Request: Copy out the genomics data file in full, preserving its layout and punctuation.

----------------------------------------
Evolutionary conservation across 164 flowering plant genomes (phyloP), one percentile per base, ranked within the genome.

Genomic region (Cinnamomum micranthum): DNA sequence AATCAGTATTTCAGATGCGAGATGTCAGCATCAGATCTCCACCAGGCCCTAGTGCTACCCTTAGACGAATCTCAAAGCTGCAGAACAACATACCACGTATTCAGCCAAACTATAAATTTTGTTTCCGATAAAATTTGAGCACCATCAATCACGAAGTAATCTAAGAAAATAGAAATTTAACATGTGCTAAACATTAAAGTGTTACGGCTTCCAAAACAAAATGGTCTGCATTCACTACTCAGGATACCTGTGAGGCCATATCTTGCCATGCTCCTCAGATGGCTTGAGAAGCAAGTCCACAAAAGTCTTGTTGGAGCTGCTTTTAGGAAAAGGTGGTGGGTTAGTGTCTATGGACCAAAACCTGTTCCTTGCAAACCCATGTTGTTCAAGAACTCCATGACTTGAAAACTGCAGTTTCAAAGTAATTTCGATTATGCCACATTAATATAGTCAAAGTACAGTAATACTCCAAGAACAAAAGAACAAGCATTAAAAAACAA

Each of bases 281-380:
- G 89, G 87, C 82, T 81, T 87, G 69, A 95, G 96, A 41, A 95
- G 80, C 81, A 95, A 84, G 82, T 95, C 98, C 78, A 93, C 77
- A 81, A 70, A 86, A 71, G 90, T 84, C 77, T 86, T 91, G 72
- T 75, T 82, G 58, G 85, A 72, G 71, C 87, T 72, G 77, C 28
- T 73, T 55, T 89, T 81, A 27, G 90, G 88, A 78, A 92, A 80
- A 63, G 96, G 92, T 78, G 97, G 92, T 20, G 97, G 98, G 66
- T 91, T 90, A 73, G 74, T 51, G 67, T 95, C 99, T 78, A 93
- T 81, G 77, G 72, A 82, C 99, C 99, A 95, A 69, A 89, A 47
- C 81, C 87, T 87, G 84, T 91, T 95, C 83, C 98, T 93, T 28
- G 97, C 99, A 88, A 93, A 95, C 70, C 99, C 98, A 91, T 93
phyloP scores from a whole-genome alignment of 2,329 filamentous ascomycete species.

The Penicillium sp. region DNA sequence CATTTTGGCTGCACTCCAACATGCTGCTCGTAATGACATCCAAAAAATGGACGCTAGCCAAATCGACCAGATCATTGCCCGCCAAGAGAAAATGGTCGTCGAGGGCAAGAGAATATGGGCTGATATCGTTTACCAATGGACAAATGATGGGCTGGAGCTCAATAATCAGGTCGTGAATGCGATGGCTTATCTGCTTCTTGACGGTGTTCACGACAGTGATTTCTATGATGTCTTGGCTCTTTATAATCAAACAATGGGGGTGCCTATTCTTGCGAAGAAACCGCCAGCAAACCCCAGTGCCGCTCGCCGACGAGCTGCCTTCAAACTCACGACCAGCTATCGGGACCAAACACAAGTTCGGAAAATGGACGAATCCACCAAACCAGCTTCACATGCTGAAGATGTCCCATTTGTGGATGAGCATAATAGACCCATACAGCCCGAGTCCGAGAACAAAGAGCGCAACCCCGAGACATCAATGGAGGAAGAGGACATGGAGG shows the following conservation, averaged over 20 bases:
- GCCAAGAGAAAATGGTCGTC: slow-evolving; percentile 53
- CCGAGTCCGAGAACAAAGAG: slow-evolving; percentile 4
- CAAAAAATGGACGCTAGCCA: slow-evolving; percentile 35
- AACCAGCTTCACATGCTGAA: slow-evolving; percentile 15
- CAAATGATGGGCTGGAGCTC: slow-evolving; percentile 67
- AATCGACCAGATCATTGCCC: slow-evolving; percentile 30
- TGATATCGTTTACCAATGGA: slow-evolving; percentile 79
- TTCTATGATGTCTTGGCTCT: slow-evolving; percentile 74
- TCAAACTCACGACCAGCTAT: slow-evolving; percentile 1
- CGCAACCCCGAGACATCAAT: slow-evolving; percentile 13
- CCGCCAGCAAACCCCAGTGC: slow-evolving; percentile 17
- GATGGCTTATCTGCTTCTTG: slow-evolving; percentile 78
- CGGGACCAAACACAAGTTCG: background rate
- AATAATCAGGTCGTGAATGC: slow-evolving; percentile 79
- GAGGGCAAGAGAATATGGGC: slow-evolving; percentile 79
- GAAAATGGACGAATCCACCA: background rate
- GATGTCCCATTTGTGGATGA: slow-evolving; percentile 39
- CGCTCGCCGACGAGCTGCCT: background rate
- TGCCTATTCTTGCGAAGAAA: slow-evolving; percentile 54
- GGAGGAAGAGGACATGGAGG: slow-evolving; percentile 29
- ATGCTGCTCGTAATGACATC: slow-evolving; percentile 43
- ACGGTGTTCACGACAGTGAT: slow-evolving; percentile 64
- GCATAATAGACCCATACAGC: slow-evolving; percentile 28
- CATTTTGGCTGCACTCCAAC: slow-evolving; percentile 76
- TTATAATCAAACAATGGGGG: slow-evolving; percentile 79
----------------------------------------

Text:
Evolutionary conservation across 164 flowering plant genomes (phyloP), one percentile per base, ranked within the genome.

Genomic region (Cinnamomum micranthum): DNA sequence AATCAGTATTTCAGATGCGAGATGTCAGCATCAGATCTCCACCAGGCCCTAGTGCTACCCTTAGACGAATCTCAAAGCTGCAGAACAACATACCACGTATTCAGCCAAACTATAAATTTTGTTTCCGATAAAATTTGAGCACCATCAATCACGAAGTAATCTAAGAAAATAGAAATTTAACATGTGCTAAACATTAAAGTGTTACGGCTTCCAAAACAAAATGGTCTGCATTCACTACTCAGGATACCTGTGAGGCCATATCTTGCCATGCTCCTCAGATGGCTTGAGAAGCAAGTCCACAAAAGTCTTGTTGGAGCTGCTTTTAGGAAAAGGTGGTGGGTTAGTGTCTATGGACCAAAACCTGTTCCTTGCAAACCCATGTTGTTCAAGAACTCCATGACTTGAAAACTGCAGTTTCAAAGTAATTTCGATTATGCCACATTAATATAGTCAAAGTACAGTAATACTCCAAGAACAAAAGAACAAGCATTAAAAAACAA

Each of bases 281-380:
- G 89, G 87, C 82, T 81, T 87, G 69, A 95, G 96, A 41, A 95
- G 80, C 81, A 95, A 84, G 82, T 95, C 98, C 78, A 93, C 77
- A 81, A 70, A 86, A 71, G 90, T 84, C 77, T 86, T 91, G 72
- T 75, T 82, G 58, G 85, A 72, G 71, C 87, T 72, G 77, C 28
- T 73, T 55, T 89, T 81, A 27, G 90, G 88, A 78, A 92, A 80
- A 63, G 96, G 92, T 78, G 97, G 92, T 20, G 97, G 98, G 66
- T 91, T 90, A 73, G 74, T 51, G 67, T 95, C 99, T 78, A 93
- T 81, G 77, G 72, A 82, C 99, C 99, A 95, A 69, A 89, A 47
- C 81, C 87, T 87, G 84, T 91, T 95, C 83, C 98, T 93, T 28
- G 97, C 99, A 88, A 93, A 95, C 70, C 99, C 98, A 91, T 93
phyloP scores from a whole-genome alignment of 2,329 filamentous ascomycete species.

The Penicillium sp. region DNA sequence CATTTTGGCTGCACTCCAACATGCTGCTCGTAATGACATCCAAAAAATGGACGCTAGCCAAATCGACCAGATCATTGCCCGCCAAGAGAAAATGGTCGTCGAGGGCAAGAGAATATGGGCTGATATCGTTTACCAATGGACAAATGATGGGCTGGAGCTCAATAATCAGGTCGTGAATGCGATGGCTTATCTGCTTCTTGACGGTGTTCACGACAGTGATTTCTATGATGTCTTGGCTCTTTATAATCAAACAATGGGGGTGCCTATTCTTGCGAAGAAACCGCCAGCAAACCCCAGTGCCGCTCGCCGACGAGCTGCCTTCAAACTCACGACCAGCTATCGGGACCAAACACAAGTTCGGAAAATGGACGAATCCACCAAACCAGCTTCACATGCTGAAGATGTCCCATTTGTGGATGAGCATAATAGACCCATACAGCCCGAGTCCGAGAACAAAGAGCGCAACCCCGAGACATCAATGGAGGAAGAGGACATGGAGG shows the following conservation, averaged over 20 bases:
- GCCAAGAGAAAATGGTCGTC: slow-evolving; percentile 53
- CCGAGTCCGAGAACAAAGAG: slow-evolving; percentile 4
- CAAAAAATGGACGCTAGCCA: slow-evolving; percentile 35
- AACCAGCTTCACATGCTGAA: slow-evolving; percentile 15
- CAAATGATGGGCTGGAGCTC: slow-evolving; percentile 67
- AATCGACCAGATCATTGCCC: slow-evolving; percentile 30
- TGATATCGTTTACCAATGGA: slow-evolving; percentile 79
- TTCTATGATGTCTTGGCTCT: slow-evolving; percentile 74
- TCAAACTCACGACCAGCTAT: slow-evolving; percentile 1
- CGCAACCCCGAGACATCAAT: slow-evolving; percentile 13
- CCGCCAGCAAACCCCAGTGC: slow-evolving; percentile 17
- GATGGCTTATCTGCTTCTTG: slow-evolving; percentile 78
- CGGGACCAAACACAAGTTCG: background rate
- AATAATCAGGTCGTGAATGC: slow-evolving; percentile 79
- GAGGGCAAGAGAATATGGGC: slow-evolving; percentile 79
- GAAAATGGACGAATCCACCA: background rate
- GATGTCCCATTTGTGGATGA: slow-evolving; percentile 39
- CGCTCGCCGACGAGCTGCCT: background rate
- TGCCTATTCTTGCGAAGAAA: slow-evolving; percentile 54
- GGAGGAAGAGGACATGGAGG: slow-evolving; percentile 29
- ATGCTGCTCGTAATGACATC: slow-evolving; percentile 43
- ACGGTGTTCACGACAGTGAT: slow-evolving; percentile 64
- GCATAATAGACCCATACAGC: slow-evolving; percentile 28
- CATTTTGGCTGCACTCCAAC: slow-evolving; percentile 76
- TTATAATCAAACAATGGGGG: slow-evolving; percentile 79